European Journal of Applied Physiology

, Volume 113, Issue 12, pp 2953–2965 | Cite as

Acute low-load resistance exercise with and without blood flow restriction increased protein signalling and number of satellite cells in human skeletal muscle

  • Mathias WernbomEmail author
  • William Apro
  • Gøran Paulsen
  • Tormod S. Nilsen
  • Eva Blomstrand
  • Truls Raastad
Original Article



To investigate hypertrophic signalling after a single bout of low-load resistance exercise with and without blood flow restriction (BFR).


Seven subjects performed unilateral knee extensions at 30 % of their one repetition maximum. The subjects performed five sets to failure with BFR on one leg, and then repeated the same amount of work with the other leg without BFR. Biopsies were obtained from m. vastus lateralis before and 1, 24 and 48 h after exercise.


At 1-h post-exercise, phosphorylation of p70S6KThr389 and p38MAPKThr180/Tyr182 was elevated in the BFR leg, but not in the free-flow leg. Phospho-p70S6KThr389 was elevated three- to fourfold in both legs at 24-h post-exercise, but back to baseline at 48 h. The number of visible satellite cells (SCs) per muscle fibre was increased for all post-exercise time points and in both legs (33–53 %). The proportion of SCs with cytoplasmic extensions was elevated at 1-h post in the BFR leg and the number of SCs positive for myogenin and/or MyoD was increased at 1- and 24-h post-exercise for both legs combined.


Acute low-load resistance exercise with BFR resulted in early (1 h) and late (24 h) enhancement of phospho-p70S6KThr389, an early response of p38MAPK, and an increased number of SCs per muscle fibre. Enhanced phospho-p70S6KThr389 at 24-h post-exercise and increases in SC numbers were seen also in the free-flow leg. Implications of these findings for the hypertrophic effects of fatiguing low-load resistance exercise with and without BFR are discussed.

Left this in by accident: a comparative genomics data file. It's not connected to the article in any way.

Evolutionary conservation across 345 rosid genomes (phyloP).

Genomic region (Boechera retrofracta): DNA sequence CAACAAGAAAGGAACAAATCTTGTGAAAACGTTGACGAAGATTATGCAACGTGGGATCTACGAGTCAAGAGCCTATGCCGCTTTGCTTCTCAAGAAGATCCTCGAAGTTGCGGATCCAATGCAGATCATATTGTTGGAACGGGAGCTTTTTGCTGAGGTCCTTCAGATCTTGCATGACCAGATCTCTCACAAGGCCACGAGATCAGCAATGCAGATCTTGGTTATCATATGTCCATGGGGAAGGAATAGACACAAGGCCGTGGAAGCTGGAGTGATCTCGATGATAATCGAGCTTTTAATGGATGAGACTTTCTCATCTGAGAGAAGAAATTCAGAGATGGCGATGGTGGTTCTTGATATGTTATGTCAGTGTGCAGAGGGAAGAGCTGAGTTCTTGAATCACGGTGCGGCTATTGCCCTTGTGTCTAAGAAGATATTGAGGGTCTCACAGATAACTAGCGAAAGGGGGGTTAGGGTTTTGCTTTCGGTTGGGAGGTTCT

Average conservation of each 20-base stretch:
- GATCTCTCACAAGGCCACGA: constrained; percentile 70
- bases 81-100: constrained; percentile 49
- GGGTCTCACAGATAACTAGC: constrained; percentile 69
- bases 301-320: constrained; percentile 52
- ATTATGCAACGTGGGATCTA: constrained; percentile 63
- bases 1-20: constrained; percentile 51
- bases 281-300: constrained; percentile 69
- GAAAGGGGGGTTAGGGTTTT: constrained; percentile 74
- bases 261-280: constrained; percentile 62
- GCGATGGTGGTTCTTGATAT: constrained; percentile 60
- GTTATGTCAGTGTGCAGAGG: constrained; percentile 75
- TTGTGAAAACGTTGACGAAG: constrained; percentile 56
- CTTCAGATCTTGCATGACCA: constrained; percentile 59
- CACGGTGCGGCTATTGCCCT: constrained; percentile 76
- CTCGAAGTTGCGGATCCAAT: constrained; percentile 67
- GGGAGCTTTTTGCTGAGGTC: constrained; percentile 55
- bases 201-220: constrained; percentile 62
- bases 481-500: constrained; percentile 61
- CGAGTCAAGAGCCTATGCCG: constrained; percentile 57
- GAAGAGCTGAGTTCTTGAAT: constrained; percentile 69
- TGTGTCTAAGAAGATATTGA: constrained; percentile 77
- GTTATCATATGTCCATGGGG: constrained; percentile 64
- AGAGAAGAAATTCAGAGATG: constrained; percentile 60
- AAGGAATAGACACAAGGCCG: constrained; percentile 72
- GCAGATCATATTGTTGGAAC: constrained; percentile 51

Blood flow restricted exercise Ischaemic resistance exercise Anabolic signalling P70S6 kinase 



The authors thank the subjects for their time and effort. This project was in part supported by a grant from the Swedish National Centre for Research in Sports (Grant: CIF 125/05).

Conflict of interest

The authors declare no conflicts of interest.


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Copyright information

© Springer-Verlag Berlin Heidelberg 2013

Authors and Affiliations

  • Mathias Wernbom
    • 1
    • 2
    Email author
  • William Apro
    • 3
    • 4
  • Gøran Paulsen
    • 1
  • Tormod S. Nilsen
    • 1
  • Eva Blomstrand
    • 3
    • 5
  • Truls Raastad
    • 1
  1. 1.Department of Physical PerformanceNorwegian School of Sport SciencesOsloNorway
  2. 2.Lundberg Laboratory for Human Muscle Function and Movement Analysis, Department of Orthopaedics, Sahlgrenska University HospitalThe Sahlgrenska Academy at University of GothenburgGöteborgSweden
  3. 3.Åstrand LaboratorySwedish School of Sport and Health SciencesStockholmSweden
  4. 4.Department of Clinical Sciences, Intervention and TechnologyKarolinska InstitutetStockholmSweden
  5. 5.Department of Physiology and PharmacologyKarolinska InstitutetStockholmSweden

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